Teachers reminisce in-person school benefits previously taken for granted

December 11, 2020 — by Angelina Chen

After media arts and AP Art History teacher Joel Tarbox asked his fourth-period AP Art History class about the meaning of a sculpture recently, he waited patiently for a response. Crickets. Unfortunately for Tarbox and most other teachers, this silence has become common. 

Despite their best efforts to find a new normal, teachers, particularly those who teach visual and performing arts, have noticed significant drawbacks in teaching remotely. 

Because of the communicative nature of media arts classes, Tarbox finds it harder to quickly address problems in an online setting.

“I find it easier to just walk over to their computer and show them rather than having to write long explanations or find a link that explains it,” Tarbox said. “I miss the interaction, the socializing and the ease we had to deal with things.”

Although tools such as PearDeck and Kahoot! can provide more opportunities for interaction, they do not let students talk with teachers or other students, an aspect Tarbox finds important. 

To combat the distance between students and teachers online learning brings, Tarbox has resorted to a variety of methods, some less efficient than he would like.  

“After I ask a question, I wait a very long time and hope someone will get uncomfortable enough to answer,” he said. 

Tarbox also uses humor, gives prize incentives such as shirts and bookmarks and increases the use of breakout rooms to further engage students. In his media arts classes, Tarbox has also begun teaching other forms of media, such as podcasts, 2D design and animation in place of film, the main media form used in past years. 

“A big difference now is that students need to socially distance and wear masks,” Tarbox said. “That makes it difficult for students to gather to film collaboratively.”

Replacements for filming with other students include emphasizing filming with family, utilizing royalty-free media, creating animations, filming with other applications like Zoom and abbreviating projects such as the senior capstone project, a project where seniors use video, audio, illustration, animation and 2D design to create anything they choose, from documentaries to video games. 

The abbreviated version of the project starts at the end of first semester instead of at the beginning of the school year. The “American Story” project done by juniors in MAP, where students write and film a fictional film within a historical period, will need students to brainstorm how to replace the filming aspect while still creating an informational and engaging project.

Tarbox said he hopes these alternatives will persuade students to see virtual learning as a “creative opportunity instead of a creative cage.”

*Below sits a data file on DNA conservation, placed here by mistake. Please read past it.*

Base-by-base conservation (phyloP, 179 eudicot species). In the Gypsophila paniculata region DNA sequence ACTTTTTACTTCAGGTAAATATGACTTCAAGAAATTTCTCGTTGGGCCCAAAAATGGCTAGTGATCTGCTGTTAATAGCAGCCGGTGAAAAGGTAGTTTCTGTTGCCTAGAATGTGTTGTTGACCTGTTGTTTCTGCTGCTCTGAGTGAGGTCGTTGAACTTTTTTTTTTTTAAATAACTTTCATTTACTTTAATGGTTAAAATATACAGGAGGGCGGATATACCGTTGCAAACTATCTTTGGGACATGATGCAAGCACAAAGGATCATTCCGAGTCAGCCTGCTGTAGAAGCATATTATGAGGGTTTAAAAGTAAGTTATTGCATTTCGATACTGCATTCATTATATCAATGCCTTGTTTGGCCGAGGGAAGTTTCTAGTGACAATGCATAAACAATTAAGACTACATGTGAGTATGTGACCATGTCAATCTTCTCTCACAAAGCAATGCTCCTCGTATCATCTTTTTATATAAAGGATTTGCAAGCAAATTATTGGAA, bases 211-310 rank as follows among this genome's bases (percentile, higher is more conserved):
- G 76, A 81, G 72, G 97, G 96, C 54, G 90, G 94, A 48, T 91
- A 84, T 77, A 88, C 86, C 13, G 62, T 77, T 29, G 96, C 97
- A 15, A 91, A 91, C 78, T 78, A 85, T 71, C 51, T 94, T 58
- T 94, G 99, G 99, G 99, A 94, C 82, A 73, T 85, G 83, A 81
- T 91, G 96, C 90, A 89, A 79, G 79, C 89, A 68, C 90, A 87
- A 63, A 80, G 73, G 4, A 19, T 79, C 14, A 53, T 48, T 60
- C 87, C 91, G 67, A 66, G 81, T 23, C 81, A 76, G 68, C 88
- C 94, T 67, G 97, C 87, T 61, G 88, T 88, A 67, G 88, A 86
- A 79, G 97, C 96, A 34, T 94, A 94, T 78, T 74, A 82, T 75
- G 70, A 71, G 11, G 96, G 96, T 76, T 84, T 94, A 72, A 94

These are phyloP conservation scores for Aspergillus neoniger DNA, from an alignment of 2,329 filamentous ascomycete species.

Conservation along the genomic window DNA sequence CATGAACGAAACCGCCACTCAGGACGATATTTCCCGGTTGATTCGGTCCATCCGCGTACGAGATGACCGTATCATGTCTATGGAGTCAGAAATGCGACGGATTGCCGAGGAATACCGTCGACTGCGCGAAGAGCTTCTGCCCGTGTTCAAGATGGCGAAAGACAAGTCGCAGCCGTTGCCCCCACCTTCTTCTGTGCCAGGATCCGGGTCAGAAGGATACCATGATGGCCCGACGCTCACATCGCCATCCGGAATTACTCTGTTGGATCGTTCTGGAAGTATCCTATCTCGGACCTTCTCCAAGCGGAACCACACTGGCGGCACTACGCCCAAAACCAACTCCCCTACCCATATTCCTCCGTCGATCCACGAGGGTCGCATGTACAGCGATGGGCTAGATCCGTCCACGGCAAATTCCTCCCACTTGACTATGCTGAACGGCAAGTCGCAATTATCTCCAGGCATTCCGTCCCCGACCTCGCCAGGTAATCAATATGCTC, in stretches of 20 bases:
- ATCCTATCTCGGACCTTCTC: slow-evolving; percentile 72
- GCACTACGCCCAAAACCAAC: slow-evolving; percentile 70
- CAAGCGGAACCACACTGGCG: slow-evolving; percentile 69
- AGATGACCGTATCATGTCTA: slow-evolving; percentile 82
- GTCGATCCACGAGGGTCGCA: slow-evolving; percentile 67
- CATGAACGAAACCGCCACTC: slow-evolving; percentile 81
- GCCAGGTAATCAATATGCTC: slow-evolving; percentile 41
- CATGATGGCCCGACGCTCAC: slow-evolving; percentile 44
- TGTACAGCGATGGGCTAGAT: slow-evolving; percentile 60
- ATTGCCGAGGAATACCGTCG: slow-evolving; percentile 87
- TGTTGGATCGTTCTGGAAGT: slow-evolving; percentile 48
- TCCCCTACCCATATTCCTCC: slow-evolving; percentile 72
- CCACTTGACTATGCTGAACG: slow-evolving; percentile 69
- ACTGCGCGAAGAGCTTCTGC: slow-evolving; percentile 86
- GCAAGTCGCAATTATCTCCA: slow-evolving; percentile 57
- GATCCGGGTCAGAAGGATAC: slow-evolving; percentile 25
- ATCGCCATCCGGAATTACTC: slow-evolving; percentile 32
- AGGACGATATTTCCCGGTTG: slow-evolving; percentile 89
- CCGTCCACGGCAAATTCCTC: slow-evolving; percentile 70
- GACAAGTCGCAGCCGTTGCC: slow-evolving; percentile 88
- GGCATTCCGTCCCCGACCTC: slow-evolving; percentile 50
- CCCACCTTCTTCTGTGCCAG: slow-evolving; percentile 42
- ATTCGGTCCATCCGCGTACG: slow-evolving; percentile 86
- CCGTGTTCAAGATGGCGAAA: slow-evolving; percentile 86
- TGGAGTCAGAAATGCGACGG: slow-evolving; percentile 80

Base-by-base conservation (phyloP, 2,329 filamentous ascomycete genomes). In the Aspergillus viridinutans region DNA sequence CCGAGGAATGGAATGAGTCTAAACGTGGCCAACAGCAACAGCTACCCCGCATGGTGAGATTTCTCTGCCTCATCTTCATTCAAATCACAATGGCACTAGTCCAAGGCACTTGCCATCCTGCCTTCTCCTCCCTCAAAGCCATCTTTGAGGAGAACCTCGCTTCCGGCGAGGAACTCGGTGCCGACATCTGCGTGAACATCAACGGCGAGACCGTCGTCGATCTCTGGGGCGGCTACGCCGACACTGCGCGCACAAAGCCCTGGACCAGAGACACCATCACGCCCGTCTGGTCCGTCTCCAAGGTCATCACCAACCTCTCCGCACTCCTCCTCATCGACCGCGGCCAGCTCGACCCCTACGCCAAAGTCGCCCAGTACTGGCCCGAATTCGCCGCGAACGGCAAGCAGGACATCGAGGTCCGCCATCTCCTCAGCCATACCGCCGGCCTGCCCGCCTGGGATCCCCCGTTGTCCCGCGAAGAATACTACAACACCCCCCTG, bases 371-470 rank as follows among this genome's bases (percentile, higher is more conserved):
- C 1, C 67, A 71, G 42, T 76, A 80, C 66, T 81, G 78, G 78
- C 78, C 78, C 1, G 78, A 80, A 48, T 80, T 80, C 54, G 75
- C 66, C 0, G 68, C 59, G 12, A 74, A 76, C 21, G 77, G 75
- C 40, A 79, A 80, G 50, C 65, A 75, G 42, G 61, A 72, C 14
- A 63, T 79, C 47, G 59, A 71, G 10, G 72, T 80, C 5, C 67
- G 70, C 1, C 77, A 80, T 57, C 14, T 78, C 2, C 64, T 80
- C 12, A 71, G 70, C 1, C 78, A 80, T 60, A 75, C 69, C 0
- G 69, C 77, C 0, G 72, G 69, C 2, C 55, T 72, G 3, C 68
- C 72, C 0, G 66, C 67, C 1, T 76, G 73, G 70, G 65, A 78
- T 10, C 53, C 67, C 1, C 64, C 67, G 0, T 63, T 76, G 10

For band and wind ensemble teacher Jason Shiuan, however, the student-to-teacher interaction hasn’t completely faded over Zoom. 

“If a student is struggling with a certain part of their music, I've had more opportunities than usual to actually meet with them on Zoom and hear them improve,” said Shiuan. “That helps me cope because I get to hear that they are getting better.”

Still, Shiuan finds the lack of communication with freshmen the most frustrating because he believes that a lot of growth takes place during the first three months of school. 

“In person, students can process the information they hear and see and naturally make micro adjustments in the way they play to better match the other musicians,” Shiuan said. “The music-making process is so much more collaborative and organic — if one person messes up, it affects everybody else. If one person performs something positive, it can lift everybody else. But when we are stuck in our little Zoom-universes, that symbiotic relationship breaks down.”

Shiuan also said he misses the little moments that occur among students in between the music such as “a-ha” moments, jokes and when musicians overcome a difficult passage. Due to online connection lag, only one person is typically unmuted when the ensemble practices.

“It's difficult to replicate these situations because most people are on mute, and it doesn't feel as natural to have that camaraderie when you aren't in a room together,” Shiuan said. “It's also not ideal as it's more difficult to have as specific feedback as we would in person, but it's the best adaptation we can make.”

To create an environment as similar as possible to an in-person one, Shiuan paired one wind ensemble member with at least one freshman symphonic band member. In doing so, he hopes to create a community outside of school.

“That connection is valuable because normally it's natural for us to implement it, but now we’ve had to purposefully make it happen,” said Shiuan. “It's been really helpful.”

To encourage more social interaction among students, Shiuan will sometimes tell the section leaders to end rehearsal by checking in or playing a game with their section for ten minutes. 

By following up with his student leaders on online learning, Shiuan has been able to further connect with his students, which he called a “silver lining” to the whole situation. 

Although both Shiuan and his students miss the social interaction and connection in person learning offers, the adaptations help recreate the family aspect familiar to the  music program.

“What the students love about the music program is doing something musical with your friends,” Shiuan said. “My major goal is to allow students to continue to connect despite being separated.”

But even as teachers  find solutions to the challenges of online learning, they still find themselves missing the aspects of in-person learning they took for granted.

 “I miss interacting with students everyday,” Tarbox said. “You don’t get into this line of work to be talking to a computer screen all day.”

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